These reflections are found in the context of a splendid interpretation of the Parable of the Good Samaritan, the main focus of the second chapter of the encyclical. Why is this interpretation so profound? On the one hand, it is fed by knowledge of the historical context; on the other hand, it is not simply an erudite reflection on a text of the past but applies it to our own situation and shows that we all share traits of the various characters of the story – the robbers, the people who pass by without helping (“the secret allies” of the robbers, as Pope Francis calls them, § 75), the victim, and ideally the Samaritan too, if we make the right choices. It is exactly this combination of historical contextualization and application to the present that leads to the central point of the interpretation. For we must know that the Jews looked down on the Samaritans and considered them impure (§ 82). By depicting a member of this despised religious community as true “neighbor”, unlike the priest and the Levite, Jesus shows us that the mere belonging to a religious community is neither a necessary nor a sufficient condition for fulfilling God’s central command. And clearly Pope Francis teaches that this applies also to membership in the Catholic Church. Living love is more important than preaching it, as Saint Francis showed in his visit to Sultan Malik-el-Kamil. “Francis did not wage a war of words aimed at imposing doctrines; he simply spread the love of God” (§ 4). Despite all their dogmatic differences, the world religions can and should agree on condemning violence, opting for a meaningful interreligious dialogue, and recognizing the values, rights, and duties flowing from human dignity. Pope Francis, who, in the great tradition of Christian humanism, did not hesitate to quote pagan authors like Virgil (§ 34) and Cicero (§ 35) in his text, at the end declares his intellectual debt to non-Catholic Christians such as Martin Luther King and Desmond Tutu, but also to the Hindu Mahatma Gandhi (§ 286). Yet he ends, before the two final prayers (the first of which can be shared by all believers in God, the second by all Christians), with quotes from Blessed Charles de Foucauld. His commitment to the Christian identity, and to the doctrine of the Trinity as the metaphysical foundation of the imperative of love (§ 85), is not diminished by the respect for other religious traditions (§ 277). And this respect he does not only teach or demand; he expresses and lives it in the way in which he uses sources from other traditions and integrates them into the rich magisterium of the Catholic Church.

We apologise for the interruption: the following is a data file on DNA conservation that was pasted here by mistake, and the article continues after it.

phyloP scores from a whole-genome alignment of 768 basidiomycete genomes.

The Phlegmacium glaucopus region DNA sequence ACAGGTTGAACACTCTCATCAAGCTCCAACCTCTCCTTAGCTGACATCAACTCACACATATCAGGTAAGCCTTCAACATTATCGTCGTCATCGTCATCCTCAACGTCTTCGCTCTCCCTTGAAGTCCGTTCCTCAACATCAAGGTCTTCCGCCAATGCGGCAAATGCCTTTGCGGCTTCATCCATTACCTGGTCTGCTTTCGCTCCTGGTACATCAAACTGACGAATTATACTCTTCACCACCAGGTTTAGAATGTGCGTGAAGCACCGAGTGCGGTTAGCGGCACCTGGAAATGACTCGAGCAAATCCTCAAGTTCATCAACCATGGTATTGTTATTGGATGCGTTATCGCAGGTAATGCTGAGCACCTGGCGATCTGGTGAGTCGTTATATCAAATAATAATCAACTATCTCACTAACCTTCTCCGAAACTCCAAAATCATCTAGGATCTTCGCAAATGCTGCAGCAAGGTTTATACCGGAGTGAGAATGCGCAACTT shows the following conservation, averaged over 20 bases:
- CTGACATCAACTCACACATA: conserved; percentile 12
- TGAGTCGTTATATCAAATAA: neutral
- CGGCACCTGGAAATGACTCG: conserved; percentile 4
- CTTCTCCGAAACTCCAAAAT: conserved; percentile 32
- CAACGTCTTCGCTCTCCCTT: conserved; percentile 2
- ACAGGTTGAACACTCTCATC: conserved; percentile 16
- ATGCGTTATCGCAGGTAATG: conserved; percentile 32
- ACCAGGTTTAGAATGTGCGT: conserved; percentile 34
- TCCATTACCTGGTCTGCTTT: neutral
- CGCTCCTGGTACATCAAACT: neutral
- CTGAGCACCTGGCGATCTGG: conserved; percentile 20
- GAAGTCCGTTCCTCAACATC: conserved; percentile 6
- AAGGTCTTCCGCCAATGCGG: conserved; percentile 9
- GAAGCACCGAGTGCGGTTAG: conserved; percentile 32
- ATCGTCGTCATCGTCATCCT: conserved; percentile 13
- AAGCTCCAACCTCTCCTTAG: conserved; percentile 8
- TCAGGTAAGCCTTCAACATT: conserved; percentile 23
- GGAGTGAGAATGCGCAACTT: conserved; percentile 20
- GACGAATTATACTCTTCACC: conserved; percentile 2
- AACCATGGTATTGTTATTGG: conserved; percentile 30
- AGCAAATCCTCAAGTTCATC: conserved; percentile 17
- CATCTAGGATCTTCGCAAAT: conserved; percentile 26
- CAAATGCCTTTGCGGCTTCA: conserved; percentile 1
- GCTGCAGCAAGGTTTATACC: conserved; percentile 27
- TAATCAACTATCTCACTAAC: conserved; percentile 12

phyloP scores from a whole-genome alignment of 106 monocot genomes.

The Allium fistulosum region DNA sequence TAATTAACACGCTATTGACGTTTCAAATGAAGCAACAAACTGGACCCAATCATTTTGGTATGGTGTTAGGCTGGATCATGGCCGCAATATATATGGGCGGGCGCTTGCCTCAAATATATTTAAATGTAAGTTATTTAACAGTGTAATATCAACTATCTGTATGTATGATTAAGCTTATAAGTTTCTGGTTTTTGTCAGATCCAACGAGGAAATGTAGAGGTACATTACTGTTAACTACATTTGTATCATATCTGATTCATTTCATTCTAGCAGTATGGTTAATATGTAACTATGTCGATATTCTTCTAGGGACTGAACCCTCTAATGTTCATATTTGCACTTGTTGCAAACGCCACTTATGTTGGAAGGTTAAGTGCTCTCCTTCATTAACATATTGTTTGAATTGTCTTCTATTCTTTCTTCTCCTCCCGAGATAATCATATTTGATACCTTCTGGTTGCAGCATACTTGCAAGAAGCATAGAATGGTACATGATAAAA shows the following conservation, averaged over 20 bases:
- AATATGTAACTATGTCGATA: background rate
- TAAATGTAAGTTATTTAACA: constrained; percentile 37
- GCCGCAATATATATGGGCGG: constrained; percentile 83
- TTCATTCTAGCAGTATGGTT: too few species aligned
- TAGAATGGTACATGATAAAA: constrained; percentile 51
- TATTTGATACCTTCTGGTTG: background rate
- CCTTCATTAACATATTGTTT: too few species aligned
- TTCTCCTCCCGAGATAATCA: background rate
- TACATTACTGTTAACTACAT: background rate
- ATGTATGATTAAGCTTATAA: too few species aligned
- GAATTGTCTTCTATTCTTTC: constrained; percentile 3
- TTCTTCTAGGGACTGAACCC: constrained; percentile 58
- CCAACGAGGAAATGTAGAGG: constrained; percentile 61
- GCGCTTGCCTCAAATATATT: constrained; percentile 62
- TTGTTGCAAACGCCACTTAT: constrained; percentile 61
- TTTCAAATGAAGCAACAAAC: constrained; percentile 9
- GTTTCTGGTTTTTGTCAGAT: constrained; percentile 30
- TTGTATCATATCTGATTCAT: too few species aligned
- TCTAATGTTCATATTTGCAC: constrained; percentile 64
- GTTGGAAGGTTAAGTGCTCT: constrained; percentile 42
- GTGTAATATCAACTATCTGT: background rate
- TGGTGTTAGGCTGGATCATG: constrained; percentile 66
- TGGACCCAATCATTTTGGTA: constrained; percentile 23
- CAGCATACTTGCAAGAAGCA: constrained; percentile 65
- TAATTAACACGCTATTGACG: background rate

Pope Francis’ tireless engagement in interreligious dialogue must not be constructed as suggesting that theological truths are a function of what happens in such dialogues. On the contrary, he insists most forcefully on the necessity of an ontological basis for consensus and thus rejects the consensus theory of truth. Something is not true because a consensus may be found with regard to it; a consensus should receive a doctrine because it is true. While Pope Francis recognizes pluralism as an undeniable fact of the contemporary condition, he rightly warns against relativism with the excellent argument that ultimately it corrodes the belief in any objective value order – and thus also in the duty to love. If there is no ideal value order, values are merely a matter of social forces, and therefore they will be at the mercy of raw or, which is perhaps even worse, hidden and manipulative power. “The solution is not relativism. Under the guise of tolerance, relativism ultimately leaves the interpretation of moral values to those in power, to be defined as they see fit” (§ 206). It is crucial that we understand that the moral law is not made but only discovered by society. “Murder is not wrong simply because it is socially unacceptable and punished by law, but because of a deeper conviction. This is a non-negotiable truth attained by the use of reason and accepted in conscience. A society is noble and decent not least for its support of the pursuit of truth and its adherence to the most basic of truths” (§ 207). Pope Francis rightly underlines that this “metaphysics of morals” (if I may use this term not to be found in the encyclical) must be accompanied by a corresponding epistemology. It is not sufficient that there are moral values, our mind must be conceived as being able to relate to them and grasp them as the truth par excellence, and this means: It must be able to go beyond the sensual inclinations that characterize our animal nature. “This calls for acknowledging that the human mind is capable of transcending immediate concerns and grasping certain truths that are unchanging, as true now as in the past. As it peers into human nature, reason discovers universal values derived from that same nature” (§ 208). If we do no longer uphold a sound metaphysics and epistemology of moral values, there is the real risk that those in power may deny fundamental human rights and still manage to forge a consensus in “an apathetic or intimidated population” and even beyond their own country in a large group of nations (§ 209). “As a result of the displacement of moral reasoning, the law is no longer seen as reflecting a fundamental notion of justice but as mirroring notions currently in vogue. Breakdown ensues: everything is ‘leveled down’ by a superficial bartered consensus. In the end, the law of the strongest prevails” (§ 210).